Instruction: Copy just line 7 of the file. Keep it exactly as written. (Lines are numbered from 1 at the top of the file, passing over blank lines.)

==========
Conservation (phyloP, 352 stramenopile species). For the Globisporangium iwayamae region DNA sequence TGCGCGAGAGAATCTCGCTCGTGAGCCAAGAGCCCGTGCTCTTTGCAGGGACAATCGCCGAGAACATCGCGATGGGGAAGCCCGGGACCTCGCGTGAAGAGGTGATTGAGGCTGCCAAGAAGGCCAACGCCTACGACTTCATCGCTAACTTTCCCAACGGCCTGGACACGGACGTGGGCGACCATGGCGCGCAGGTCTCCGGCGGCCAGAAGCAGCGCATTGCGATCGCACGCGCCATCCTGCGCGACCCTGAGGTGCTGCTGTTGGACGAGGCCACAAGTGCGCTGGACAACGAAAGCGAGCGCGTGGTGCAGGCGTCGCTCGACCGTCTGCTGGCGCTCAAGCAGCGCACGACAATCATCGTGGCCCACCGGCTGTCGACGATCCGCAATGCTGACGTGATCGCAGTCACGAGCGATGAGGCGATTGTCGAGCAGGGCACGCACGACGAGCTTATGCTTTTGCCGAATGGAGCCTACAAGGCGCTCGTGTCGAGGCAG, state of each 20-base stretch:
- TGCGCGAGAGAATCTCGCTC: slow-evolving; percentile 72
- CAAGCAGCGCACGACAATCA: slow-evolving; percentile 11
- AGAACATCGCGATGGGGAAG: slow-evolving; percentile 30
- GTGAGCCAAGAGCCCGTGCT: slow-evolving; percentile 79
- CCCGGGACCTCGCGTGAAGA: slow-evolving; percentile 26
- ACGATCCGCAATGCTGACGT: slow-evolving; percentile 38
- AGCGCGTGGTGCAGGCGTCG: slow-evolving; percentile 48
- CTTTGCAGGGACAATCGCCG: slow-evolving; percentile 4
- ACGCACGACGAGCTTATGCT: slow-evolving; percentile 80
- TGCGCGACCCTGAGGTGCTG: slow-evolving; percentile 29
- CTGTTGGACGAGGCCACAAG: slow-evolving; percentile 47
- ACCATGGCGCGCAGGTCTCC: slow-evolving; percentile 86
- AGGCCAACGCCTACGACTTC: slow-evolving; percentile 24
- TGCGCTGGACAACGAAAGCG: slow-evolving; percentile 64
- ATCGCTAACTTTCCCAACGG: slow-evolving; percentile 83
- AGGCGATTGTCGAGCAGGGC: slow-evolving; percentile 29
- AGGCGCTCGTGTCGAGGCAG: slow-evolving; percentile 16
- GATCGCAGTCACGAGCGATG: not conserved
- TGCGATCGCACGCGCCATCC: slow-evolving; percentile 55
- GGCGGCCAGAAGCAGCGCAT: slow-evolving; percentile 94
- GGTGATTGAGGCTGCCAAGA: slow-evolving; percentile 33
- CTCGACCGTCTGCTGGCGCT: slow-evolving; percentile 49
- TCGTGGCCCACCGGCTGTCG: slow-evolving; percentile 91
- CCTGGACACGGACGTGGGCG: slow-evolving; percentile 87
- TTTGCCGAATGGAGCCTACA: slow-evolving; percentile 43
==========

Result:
- ACGATCCGCAATGCTGACGT: slow-evolving; percentile 38